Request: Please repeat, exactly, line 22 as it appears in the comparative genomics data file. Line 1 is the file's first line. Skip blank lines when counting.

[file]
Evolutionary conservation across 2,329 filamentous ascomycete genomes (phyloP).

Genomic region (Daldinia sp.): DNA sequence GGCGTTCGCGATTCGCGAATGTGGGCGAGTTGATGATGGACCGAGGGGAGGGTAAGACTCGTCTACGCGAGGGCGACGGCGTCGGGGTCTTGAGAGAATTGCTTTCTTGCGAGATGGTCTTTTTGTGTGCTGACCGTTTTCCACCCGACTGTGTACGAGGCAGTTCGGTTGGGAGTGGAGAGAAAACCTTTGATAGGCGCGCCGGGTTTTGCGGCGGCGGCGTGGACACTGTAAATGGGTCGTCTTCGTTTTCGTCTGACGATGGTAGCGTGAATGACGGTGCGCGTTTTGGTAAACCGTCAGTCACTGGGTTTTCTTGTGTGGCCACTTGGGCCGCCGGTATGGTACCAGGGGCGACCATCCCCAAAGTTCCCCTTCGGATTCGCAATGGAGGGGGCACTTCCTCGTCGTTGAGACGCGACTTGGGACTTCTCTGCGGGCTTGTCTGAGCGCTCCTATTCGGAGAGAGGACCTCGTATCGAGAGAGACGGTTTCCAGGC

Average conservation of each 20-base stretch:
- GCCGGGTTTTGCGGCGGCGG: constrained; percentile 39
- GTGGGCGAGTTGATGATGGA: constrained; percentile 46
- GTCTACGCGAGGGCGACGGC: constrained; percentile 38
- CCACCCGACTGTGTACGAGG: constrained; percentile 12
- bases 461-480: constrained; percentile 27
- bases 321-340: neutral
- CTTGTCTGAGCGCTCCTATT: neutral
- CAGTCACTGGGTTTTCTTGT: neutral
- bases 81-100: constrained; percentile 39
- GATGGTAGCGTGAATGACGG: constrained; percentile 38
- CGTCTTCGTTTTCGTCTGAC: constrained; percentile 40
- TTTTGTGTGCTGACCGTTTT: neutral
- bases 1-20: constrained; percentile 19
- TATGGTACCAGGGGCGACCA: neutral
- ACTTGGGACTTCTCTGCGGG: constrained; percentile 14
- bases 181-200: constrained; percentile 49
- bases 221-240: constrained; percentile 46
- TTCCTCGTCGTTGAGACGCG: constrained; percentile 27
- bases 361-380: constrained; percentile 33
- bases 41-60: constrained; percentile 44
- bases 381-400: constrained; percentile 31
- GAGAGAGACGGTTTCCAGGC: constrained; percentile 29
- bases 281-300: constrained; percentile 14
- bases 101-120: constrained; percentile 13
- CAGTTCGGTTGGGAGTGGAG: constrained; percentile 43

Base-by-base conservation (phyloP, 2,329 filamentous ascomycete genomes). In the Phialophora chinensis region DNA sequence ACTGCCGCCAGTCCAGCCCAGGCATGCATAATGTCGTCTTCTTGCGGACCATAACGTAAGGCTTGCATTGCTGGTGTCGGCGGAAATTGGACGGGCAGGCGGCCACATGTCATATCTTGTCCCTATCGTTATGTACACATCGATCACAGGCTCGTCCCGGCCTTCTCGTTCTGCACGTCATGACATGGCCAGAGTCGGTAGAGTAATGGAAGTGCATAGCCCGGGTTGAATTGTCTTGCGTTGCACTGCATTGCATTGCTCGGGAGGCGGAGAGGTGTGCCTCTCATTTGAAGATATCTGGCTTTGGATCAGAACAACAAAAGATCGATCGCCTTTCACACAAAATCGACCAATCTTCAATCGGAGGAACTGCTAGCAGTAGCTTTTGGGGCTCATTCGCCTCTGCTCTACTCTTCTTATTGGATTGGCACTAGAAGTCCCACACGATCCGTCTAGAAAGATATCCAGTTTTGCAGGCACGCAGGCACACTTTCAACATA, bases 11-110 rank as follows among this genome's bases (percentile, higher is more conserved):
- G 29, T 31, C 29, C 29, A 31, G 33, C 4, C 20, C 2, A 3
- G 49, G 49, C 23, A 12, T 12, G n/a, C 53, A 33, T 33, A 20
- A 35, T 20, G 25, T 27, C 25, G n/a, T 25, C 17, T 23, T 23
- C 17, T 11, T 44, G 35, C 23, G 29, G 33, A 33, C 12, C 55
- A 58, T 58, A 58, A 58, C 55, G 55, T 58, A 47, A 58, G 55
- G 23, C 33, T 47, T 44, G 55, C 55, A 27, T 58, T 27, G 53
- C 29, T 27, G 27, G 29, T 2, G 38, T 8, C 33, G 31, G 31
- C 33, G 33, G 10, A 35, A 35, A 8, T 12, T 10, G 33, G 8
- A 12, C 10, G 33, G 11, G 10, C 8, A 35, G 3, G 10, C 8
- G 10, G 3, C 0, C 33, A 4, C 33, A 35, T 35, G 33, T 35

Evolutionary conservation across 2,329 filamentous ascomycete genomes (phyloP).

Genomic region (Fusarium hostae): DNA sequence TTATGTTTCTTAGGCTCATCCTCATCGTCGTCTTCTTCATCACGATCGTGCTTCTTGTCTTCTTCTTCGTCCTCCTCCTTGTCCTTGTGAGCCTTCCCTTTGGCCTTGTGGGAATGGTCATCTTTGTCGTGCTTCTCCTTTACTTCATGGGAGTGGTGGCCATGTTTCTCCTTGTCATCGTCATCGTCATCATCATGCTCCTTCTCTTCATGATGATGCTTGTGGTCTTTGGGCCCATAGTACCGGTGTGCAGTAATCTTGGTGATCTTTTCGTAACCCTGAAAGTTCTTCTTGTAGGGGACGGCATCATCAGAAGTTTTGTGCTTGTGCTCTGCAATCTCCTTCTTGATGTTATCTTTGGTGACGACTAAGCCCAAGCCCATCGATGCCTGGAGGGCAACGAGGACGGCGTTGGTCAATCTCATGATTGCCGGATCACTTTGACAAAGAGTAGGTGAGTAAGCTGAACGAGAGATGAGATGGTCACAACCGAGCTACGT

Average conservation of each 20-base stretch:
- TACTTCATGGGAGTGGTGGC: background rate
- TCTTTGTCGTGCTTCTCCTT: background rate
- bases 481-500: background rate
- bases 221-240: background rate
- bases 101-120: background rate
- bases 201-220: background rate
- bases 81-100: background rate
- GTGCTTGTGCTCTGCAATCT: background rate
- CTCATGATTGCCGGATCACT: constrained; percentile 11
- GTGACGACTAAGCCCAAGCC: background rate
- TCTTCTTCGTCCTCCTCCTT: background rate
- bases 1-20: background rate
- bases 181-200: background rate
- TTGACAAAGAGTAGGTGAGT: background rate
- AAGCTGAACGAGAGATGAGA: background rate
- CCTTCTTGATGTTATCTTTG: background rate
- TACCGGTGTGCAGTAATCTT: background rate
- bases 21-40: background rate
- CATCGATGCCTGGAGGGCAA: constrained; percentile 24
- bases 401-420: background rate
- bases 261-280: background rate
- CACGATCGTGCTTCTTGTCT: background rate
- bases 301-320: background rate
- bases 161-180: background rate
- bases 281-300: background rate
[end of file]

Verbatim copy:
- bases 361-380: constrained; percentile 33